Saturday, 2 May 2009

Dark They Were & Golden-Eyed

It was the name of a Ray Bradbury story too - okay, it was that to start with - but mainly it was a tiny, stuffy, absolutely brilliant science fiction bookshop tucked away in a maze of streets along of St Martin’s Lane. There was barely room to turn around between the shelves that were stuffed to bursting point with paperbacks from the US and copies of Galaxy, F&SF and Worlds of If. Every one of them priceless - and yet only 7s/6d.

It was there I discovered Coven 13 (and if you don’t know what that is then obviously I need to do a post about it very soon) but this isn’t a when-I-were-a-lad story. I’m talking about free content, just bear with me.

The shop was run by Derek ‘Bram’ Stokes, whose wife must’ve taken pity on a tubby schoolboy balancing a pile of books he could hardly see over, because she vanished out the back and returned with a load of stapled pages from SF magazines. The originals had got damaged in transit from the States, but they couldn’t bear to just throw them away so they'd salvaged the pages they could.

Okay, basically what I was being offered was a bunch of stories by the likes of Brunner and Moorcock and Pohl and Silverberg. For free. As long as I didn’t mind not having the covers. So, Moses, you want these tablets or not?

A year ago, after moving to Surrey and then back to London, I came across that pile of salvaged stories. (Do I have hoarding issues? No no no, I sold my Stingray kit and my Aston Martin DB5.) Improvising a sofa out of cardboard boxes and unopened Ikea flatpacks, I started reading “Wizard Ship” by F Haines Price, torn from the pages of Worlds of If for November 1968. And, you have to understand, this was from the days before Star Wars. SF was proper then; we even said it stood for ‘speculative fiction’. Despite its title, the story most definitely was not about sword-wielding wizards in spaceships.

Anyway, just like that damned whodunit you find on holiday, the last page of the story was of course missing. And naturally I then had to go and track the magazine down on eBay and pay $10 and postage to see how it ended.

That’s the ideal in free content. You give away 99% of your story and people pay because, because… they just have to know. Okay, it wouldn’t work. Too many other distractions, too many movies and books and music downloads demanding people’s time. But the idea of giving away the first third, say, of your story? That I like. If you’re gripped by what you’ve seen, you’ll want to read the rest. And if you aren’t - well, in that case we wouldn’t have done our job properly and we wouldn’t deserve your money, would we?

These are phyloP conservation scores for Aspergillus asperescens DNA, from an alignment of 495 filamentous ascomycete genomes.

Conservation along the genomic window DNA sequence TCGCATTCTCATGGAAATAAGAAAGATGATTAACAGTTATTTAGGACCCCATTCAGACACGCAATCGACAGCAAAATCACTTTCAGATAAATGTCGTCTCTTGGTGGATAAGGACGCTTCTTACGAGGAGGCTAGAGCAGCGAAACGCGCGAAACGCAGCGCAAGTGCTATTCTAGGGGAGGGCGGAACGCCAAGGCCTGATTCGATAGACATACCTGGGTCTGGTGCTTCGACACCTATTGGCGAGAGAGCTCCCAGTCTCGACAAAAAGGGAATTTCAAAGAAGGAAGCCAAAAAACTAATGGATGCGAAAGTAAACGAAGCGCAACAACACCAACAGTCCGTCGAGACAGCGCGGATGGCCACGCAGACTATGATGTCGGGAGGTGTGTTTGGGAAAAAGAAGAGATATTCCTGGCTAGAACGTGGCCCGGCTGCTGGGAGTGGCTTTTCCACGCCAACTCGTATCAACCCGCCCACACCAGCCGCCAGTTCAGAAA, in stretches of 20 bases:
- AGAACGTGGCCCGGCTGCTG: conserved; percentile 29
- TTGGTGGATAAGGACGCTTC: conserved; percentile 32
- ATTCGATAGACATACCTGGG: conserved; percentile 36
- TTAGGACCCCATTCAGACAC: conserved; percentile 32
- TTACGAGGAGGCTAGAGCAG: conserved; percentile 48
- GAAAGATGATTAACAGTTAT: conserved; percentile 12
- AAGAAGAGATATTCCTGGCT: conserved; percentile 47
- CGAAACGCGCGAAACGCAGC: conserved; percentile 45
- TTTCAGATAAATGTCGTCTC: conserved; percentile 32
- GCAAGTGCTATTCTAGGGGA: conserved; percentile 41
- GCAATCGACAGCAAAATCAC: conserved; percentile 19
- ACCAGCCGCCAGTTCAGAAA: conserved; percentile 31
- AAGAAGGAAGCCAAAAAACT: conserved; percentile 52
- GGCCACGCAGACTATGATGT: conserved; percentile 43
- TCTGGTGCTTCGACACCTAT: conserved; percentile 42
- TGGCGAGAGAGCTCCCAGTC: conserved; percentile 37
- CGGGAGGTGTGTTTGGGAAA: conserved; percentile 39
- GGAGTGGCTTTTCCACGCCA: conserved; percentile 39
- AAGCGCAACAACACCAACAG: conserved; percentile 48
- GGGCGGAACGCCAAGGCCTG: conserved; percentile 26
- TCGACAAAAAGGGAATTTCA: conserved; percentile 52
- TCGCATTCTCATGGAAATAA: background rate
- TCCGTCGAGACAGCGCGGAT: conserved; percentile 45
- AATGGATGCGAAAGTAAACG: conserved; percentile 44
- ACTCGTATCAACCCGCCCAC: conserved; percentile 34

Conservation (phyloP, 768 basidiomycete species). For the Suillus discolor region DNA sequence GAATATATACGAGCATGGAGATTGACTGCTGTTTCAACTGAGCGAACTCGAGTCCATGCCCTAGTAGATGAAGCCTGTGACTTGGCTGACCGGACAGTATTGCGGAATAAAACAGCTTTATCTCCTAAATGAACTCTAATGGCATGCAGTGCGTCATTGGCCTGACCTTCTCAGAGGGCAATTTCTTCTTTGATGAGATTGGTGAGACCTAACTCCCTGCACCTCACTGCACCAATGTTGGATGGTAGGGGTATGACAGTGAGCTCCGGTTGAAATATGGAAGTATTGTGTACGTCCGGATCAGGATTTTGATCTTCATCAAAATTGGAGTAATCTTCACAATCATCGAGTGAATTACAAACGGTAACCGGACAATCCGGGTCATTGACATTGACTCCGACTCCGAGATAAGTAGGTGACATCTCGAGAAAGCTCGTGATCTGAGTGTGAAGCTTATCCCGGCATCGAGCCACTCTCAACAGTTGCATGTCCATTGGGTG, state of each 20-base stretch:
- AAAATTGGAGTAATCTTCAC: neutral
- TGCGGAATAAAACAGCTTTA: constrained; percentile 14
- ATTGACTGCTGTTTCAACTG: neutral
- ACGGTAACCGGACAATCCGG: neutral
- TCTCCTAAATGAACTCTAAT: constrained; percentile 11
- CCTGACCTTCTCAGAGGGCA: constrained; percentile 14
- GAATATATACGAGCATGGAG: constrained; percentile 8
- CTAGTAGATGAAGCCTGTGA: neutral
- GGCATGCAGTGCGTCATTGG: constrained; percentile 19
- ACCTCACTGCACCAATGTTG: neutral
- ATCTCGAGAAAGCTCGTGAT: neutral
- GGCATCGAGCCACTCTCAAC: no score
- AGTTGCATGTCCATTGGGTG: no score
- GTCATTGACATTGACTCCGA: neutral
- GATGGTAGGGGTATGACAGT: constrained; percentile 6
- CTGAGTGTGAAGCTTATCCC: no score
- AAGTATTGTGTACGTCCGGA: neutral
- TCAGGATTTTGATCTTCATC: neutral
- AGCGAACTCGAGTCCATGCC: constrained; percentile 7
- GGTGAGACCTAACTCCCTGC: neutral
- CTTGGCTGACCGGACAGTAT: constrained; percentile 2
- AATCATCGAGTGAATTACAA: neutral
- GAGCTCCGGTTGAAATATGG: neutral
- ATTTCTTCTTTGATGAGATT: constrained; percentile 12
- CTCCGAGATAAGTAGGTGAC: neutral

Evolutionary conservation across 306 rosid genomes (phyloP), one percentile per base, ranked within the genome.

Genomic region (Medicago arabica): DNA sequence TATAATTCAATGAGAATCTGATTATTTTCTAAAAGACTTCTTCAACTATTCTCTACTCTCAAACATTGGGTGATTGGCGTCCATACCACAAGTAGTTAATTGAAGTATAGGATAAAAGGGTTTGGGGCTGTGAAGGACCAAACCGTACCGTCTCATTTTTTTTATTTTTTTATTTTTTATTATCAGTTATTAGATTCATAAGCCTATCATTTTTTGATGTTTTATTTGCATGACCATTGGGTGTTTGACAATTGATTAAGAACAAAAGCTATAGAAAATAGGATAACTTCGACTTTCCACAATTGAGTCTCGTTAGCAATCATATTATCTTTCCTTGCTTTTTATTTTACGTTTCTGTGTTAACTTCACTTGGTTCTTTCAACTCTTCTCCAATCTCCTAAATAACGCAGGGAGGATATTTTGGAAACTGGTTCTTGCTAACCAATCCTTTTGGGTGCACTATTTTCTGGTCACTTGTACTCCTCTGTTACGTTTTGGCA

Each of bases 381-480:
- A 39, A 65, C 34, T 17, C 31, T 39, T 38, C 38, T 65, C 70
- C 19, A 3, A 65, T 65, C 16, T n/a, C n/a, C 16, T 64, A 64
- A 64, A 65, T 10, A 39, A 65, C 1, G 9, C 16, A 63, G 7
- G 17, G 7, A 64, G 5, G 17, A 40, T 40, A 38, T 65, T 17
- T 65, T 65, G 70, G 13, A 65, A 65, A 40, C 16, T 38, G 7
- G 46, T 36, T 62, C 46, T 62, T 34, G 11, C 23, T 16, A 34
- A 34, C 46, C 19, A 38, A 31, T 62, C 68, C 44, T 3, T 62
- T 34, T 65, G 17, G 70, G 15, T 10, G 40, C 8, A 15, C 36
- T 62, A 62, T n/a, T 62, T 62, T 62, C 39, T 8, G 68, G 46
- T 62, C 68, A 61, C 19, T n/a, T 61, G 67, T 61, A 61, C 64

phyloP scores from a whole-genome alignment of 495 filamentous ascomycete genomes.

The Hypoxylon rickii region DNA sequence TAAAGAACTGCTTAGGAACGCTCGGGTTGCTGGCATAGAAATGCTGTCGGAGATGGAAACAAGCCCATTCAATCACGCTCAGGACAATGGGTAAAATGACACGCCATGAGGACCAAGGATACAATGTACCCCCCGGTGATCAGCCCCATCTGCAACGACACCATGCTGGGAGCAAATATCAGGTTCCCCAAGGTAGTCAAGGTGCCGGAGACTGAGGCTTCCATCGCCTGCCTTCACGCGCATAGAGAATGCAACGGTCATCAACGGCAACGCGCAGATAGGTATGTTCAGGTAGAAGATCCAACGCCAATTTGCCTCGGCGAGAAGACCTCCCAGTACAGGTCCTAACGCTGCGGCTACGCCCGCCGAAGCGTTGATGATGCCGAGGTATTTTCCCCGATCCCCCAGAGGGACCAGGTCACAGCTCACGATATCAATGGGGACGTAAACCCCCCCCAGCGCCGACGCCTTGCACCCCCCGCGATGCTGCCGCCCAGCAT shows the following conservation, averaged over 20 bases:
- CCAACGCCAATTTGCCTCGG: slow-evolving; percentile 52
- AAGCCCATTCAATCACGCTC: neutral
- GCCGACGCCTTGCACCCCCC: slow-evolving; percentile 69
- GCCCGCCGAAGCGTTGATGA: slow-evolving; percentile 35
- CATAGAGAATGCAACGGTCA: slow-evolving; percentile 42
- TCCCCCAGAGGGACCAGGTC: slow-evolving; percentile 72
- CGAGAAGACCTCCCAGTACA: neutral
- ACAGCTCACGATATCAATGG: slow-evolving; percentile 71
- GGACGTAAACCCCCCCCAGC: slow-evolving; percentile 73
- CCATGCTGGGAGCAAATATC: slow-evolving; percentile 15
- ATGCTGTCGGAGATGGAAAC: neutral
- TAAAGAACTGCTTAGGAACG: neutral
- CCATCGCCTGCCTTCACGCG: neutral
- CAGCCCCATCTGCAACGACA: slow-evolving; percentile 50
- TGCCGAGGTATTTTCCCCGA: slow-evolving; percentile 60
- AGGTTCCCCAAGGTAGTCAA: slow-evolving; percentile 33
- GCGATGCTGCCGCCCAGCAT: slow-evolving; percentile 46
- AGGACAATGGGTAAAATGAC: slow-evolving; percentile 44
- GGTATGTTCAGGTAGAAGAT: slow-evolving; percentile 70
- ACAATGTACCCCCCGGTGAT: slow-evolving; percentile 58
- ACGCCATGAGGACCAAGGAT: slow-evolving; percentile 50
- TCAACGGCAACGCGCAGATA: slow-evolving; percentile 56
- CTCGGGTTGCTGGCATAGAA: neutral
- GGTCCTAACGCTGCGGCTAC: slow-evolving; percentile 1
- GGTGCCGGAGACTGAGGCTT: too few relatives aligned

1. Derek ‘Bram’ Stokes is now living in Lancaster where he's seen - or has been seen in the past - working in the Oxfam bookshop on Penny Street. peter pinto (spelling deliberate), who ws his business partner at DTWAGE runs Interstellar Master Traders on North Road, which specializes in SF books these days and a few underground comics. It sounds like DTWAGE is a pale shadow of the chaos of IMT's layout. (If it's comics you're after in Lancaster, go to First Age in the Assembly Rooms on King Street, where you might also bump into comic creators such as Andy Diggle or Paul Harrison-Davies.

  2. I picked up most of my early fantasy & SF reading from secondhand bookshops such as Thorp's in Guildford, a real Tardis of a place where you could wander from room to room for hours. DTWAGE's stock wasn't secondhand, of course, but it had that same gloriously chaotic sense that you might come across just about anything. IMT sounds like my kinda place!

    Most of the characterful bookshops in the South-East are gone now, their pipeline usurped by charity shops. For comics in London I go to Avalon Comics on Lavender Hill - run by Bruce Hawkins who, now that I've been shopping there for 20 years, knows exactly what sort of titles to put to one side for me :-)

    Just to bring this thread back to Mirabilis... Loving those old shops so much, Leo and I decided that Jack Ember grew up next door to one and was able to get in there at night through a loose board in his attic bedroom. Which explains why a working-class lad from 1901 knows so much about history and mythology.